Of course this was the first day in a month that Andrew was going into the office. After weeks of teasing him about how inconvenient it is that he's been around all the time, today he had to leave. He already had a back-to-work interview to stress about before he had to turn up and tell them his laptop had been nicked.

His work laptop has all kinds of complicated locks on it, so it won't be any use to anyone else. "They'll probably only get fifty quid for the lot," Andrew said of our laptops. "They might as well have just asked me for the fifty quid!"

"I wouldn't have given it to them," he added, needlessly.

The police officer had been really lovely too. Total opposite of the last time we were burgled, when I had to deal with them on my own and despite Andrew saying on the phone that his wife was off work sick with depression and be gentle with her, and me actually hearing that message come over their police radios, they said I wasn't depressed. It was my first day on my first SSRI, which had made me throw up already that morning.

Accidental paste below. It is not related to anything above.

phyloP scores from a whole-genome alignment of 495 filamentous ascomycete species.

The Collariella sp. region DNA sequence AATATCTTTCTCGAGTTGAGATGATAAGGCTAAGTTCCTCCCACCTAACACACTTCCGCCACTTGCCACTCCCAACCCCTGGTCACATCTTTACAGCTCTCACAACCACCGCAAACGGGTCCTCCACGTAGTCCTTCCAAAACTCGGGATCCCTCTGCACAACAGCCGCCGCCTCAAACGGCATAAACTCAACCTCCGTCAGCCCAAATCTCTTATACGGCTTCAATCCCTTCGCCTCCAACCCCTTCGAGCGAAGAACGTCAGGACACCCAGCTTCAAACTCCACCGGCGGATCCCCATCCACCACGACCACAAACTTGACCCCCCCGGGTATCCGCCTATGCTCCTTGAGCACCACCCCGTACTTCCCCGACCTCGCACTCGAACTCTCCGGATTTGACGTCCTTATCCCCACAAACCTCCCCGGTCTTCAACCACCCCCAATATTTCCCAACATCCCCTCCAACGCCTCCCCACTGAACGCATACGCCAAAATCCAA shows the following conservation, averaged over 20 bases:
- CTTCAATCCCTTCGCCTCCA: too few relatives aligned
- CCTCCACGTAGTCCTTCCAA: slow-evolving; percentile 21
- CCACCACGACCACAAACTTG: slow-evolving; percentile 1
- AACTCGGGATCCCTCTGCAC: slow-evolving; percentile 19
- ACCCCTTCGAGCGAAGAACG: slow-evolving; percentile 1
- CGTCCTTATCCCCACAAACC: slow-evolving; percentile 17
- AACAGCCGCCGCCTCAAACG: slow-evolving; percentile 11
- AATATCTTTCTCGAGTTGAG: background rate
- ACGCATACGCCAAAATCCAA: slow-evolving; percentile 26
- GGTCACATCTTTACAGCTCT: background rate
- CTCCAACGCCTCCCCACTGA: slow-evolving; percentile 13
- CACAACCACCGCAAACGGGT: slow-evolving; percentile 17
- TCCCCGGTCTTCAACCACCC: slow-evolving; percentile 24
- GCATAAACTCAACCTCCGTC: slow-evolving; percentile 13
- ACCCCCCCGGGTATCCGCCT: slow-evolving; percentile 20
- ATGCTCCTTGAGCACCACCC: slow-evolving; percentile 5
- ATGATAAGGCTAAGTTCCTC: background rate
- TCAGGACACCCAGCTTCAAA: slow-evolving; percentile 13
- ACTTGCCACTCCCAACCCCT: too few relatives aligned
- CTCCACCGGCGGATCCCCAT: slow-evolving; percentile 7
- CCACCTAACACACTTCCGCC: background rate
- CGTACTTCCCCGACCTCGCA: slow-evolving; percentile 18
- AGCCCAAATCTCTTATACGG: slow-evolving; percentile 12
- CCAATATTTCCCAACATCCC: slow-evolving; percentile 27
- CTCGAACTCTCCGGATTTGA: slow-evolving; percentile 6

This guy has a daughter with autism and a sister with depression so he was very good at the things we needed him to be good at. He was very thorough and kind. I actually felt better when he left than I had before, and I wasn't expecting that.

After the fingerprint lady had gone I was finally free to leave the house, and lovely [livejournal.com profile] diffrentcolours and [livejournal.com profile] greyeyedeve told me to come over and have tea. So I'm sitting in the gazebo with [livejournal.com profile] diffrentcolours now, feeling...a bit like I have the flu, post-panic attack: shaky and too hot or too cold all the time, not able to eat, and just feeling all uncomfortable and wrong.